There are two ways to work out whether the effort you put into your content creation will give back worthwhile returns (although we believe that personalisation will always work to better your customer engagement in the long term).
Testing (low to medium effort) - light touch ways to increase the impact of your marketing messages without a reliance on too many other people (for example, creating control groups in your regular automation campaigns / broadcast sends that get sent generic, unpersonalised versions of the campaign, so you can monitor uplift).
Pilots (more resource intensive) - analysing the biggest challenges and running experiments to validate the simplest solution that drives the most value
Let’s talk tactics
The success of personalisation very often rests on resource so there isn’t a one size fits all approach getting your strategy off the ground (as our latest download breaks down in detail). So what’s a resource-light but impact-heavy way to begin. This chart highlights where you can place your efforts dependent on how much time, staff and creation-fuel you have.
- Personalising things like copy and subject line tend to be less resource-intensive than having to generate visual assets like hero images
- Personalised product recommendations are a great quick win as they’re so easy to implement and have a positive impact on the customer journey
- Segmenting your customers into different groups, based on demographic data, although a little more effort, makes a big impact on the customer experience and helps to create hyper-personalised experiences.
So, what is the future of personalisation?
Feel Unique: Predictive segmentation
Europe’s largest online beauty retailer wanted to continue to ramp up the digital-first experiences it was creating for its customers and wanted to innovate the ways they engage with their customers via newsletter.
With thousands of products on offer, it would be a difficult task for any one individual to try and personalise the experience for all of the brand’s shoppers, this is where Ometria Labs came in.
Using the platform Feelunique were able to segment customers based on criteria such as:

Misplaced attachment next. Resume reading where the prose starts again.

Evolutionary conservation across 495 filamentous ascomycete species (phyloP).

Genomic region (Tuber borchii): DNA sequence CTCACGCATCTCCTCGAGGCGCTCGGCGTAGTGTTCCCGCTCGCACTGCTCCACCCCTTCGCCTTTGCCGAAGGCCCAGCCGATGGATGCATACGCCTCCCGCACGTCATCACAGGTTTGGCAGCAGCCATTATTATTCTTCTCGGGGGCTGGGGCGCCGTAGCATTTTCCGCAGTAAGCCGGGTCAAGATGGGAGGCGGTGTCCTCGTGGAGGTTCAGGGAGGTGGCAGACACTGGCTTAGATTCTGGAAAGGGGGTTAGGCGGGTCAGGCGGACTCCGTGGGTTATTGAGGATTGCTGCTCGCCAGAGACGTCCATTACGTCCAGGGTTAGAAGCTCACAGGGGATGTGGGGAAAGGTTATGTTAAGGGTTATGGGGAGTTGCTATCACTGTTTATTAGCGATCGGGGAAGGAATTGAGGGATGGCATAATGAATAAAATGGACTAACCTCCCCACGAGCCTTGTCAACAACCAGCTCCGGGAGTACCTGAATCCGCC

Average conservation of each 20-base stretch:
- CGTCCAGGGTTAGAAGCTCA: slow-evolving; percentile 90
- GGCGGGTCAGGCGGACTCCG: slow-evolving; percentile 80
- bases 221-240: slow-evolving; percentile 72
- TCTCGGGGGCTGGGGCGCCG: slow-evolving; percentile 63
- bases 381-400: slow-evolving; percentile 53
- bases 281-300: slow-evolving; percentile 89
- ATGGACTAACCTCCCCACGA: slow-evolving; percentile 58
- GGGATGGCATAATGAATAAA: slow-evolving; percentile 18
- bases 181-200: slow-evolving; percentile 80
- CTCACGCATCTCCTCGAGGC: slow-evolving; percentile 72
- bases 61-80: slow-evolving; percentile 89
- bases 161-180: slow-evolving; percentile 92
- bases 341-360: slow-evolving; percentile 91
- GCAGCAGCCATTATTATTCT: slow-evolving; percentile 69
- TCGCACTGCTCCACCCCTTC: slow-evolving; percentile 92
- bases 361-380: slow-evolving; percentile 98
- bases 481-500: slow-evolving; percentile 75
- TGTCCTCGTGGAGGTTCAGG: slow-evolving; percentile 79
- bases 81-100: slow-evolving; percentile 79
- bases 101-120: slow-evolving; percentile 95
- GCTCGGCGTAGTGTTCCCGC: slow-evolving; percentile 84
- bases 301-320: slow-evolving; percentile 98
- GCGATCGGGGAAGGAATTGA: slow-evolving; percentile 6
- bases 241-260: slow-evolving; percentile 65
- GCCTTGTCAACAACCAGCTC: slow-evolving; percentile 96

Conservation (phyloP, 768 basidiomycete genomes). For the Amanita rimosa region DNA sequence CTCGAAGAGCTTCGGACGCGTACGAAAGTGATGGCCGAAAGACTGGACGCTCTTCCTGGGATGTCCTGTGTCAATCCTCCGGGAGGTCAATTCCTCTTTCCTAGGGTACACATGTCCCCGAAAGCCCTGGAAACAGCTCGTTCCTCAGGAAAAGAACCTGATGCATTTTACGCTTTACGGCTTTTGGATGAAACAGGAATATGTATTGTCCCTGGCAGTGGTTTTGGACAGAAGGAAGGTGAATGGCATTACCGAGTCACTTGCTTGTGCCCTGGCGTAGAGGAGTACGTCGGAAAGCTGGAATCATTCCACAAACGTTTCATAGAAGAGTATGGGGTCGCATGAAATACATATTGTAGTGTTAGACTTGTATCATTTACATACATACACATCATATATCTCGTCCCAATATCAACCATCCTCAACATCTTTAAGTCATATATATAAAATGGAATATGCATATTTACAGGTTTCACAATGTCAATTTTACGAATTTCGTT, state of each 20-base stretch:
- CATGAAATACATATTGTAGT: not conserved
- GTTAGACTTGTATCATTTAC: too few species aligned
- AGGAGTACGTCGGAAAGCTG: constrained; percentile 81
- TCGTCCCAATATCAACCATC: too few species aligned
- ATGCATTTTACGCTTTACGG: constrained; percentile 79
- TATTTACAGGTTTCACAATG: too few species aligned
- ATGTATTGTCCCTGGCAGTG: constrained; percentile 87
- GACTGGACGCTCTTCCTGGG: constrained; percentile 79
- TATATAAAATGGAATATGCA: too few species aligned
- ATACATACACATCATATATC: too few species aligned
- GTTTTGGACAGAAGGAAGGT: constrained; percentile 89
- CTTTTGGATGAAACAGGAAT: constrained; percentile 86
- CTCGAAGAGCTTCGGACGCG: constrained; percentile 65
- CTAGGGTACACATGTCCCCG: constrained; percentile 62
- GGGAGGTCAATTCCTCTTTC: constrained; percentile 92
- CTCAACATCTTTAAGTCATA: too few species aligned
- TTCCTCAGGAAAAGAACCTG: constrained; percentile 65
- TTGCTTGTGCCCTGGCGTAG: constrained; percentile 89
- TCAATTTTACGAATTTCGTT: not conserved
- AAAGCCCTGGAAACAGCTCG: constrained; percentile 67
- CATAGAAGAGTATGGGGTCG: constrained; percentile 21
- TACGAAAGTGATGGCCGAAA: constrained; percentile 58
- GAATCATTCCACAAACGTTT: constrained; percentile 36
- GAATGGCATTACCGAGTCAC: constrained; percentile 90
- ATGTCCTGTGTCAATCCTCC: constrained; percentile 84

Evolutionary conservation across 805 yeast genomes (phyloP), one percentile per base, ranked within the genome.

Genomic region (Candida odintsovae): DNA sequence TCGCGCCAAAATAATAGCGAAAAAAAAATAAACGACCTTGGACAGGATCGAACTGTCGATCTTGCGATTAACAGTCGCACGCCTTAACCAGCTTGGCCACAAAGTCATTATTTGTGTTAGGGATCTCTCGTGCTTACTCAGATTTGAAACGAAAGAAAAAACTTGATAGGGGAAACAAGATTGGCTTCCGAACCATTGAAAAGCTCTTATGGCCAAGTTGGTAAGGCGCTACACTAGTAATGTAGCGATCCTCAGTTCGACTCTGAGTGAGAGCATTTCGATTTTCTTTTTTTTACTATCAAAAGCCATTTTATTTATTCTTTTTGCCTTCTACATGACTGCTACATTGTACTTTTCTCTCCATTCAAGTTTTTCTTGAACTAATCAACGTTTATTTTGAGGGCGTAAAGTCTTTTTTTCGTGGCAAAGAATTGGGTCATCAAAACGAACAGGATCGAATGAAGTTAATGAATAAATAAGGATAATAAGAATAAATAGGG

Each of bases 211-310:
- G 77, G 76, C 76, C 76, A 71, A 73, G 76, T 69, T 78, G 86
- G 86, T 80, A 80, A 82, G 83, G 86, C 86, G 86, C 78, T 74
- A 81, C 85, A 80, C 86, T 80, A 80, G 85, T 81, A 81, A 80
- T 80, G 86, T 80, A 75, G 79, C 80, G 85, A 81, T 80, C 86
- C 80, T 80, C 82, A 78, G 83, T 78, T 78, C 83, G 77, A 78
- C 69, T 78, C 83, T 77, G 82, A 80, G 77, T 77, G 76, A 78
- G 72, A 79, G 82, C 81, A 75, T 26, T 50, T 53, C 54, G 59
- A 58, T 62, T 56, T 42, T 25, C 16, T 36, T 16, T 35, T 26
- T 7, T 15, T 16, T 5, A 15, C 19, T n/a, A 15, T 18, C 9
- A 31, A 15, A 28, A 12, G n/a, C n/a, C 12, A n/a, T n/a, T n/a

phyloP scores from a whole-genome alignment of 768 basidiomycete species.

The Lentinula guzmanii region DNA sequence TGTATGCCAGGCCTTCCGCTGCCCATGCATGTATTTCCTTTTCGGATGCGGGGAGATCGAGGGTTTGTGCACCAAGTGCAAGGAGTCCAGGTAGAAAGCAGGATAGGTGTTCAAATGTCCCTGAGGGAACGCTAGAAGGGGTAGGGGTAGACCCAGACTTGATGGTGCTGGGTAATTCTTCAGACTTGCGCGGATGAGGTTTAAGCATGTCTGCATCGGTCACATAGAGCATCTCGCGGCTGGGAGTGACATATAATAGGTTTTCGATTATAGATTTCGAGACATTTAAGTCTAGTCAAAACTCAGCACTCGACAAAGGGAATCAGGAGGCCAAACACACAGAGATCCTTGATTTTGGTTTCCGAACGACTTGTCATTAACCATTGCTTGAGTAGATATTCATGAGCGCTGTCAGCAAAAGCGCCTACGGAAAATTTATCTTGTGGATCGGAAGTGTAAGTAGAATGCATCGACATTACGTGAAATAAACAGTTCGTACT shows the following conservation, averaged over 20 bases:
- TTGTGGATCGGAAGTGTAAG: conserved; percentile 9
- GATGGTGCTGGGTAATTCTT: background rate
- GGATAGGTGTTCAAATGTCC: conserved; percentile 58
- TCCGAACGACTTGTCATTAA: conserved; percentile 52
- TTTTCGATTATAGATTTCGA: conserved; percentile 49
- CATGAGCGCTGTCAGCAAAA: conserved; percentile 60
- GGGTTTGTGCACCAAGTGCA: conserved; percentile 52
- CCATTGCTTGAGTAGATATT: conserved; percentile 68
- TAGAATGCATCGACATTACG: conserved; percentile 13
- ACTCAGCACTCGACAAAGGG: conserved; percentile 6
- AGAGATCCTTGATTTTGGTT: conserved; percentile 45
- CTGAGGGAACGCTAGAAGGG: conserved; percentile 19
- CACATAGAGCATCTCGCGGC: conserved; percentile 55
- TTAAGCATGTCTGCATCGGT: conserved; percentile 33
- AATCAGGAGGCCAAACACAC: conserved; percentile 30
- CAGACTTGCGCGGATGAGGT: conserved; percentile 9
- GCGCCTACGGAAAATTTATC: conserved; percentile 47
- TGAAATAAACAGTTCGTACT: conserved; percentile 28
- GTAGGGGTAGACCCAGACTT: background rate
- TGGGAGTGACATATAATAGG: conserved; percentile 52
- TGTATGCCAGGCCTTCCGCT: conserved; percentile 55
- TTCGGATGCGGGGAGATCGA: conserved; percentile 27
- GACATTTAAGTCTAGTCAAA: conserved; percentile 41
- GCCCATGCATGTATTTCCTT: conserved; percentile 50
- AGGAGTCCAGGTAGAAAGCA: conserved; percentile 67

- Purchasing and browsing behaviour
- Relationships between similar people and products
- Temporal correlations: the buying cycle of each product
- Reinforcement learning: whether the AI’s predictions are accurate
Using AI-powered segmentation created a significant uplift for the brand, which achieved:
- 95% uplift in revenue per email
- 33% increase in click to open rate
- 12% increase in average order value
We could potentially reach a stage where there are tools in place that handle the frequency of the messages you send out. Using the data about your customer, their preferences, shopping habits - it is poised to send messages to them at a time when they would most likely be engaged and willing to purchase.
This would enable further predictive capabilities with campaigns, such as automated campaigns like replenishment messages based on when customers last purchased a perishable or refillable items, and as marketing becomes more cross-channel is able to engage with the across all channels, or their preferred channel, to ensure they see the campaign.
This will all lead to automated campaigns which run to achieve a shared initiative. Regardless of the preferred channel or the timing that best suits the specific customer, the end goal will be the same and the AI capabilities of the platform, using the insights on your customers, will know how best to engage with them. This will lead to hyper-personalised messages for individuals with newsletters being reserved for seasonal periods like Black Friday and Christmas.
Knowing where to start with personalisation is often the biggest hurdle. Starting at the top level and learning about your customers will enable you to become more granular and advanced with your tactics, which will endear your customers to you in the long-term. Although we are quite some time away from AI creating all your campaigns for you, using the insights that you have to hand now can empower you towards taking the steps to being future-proof in your marketing.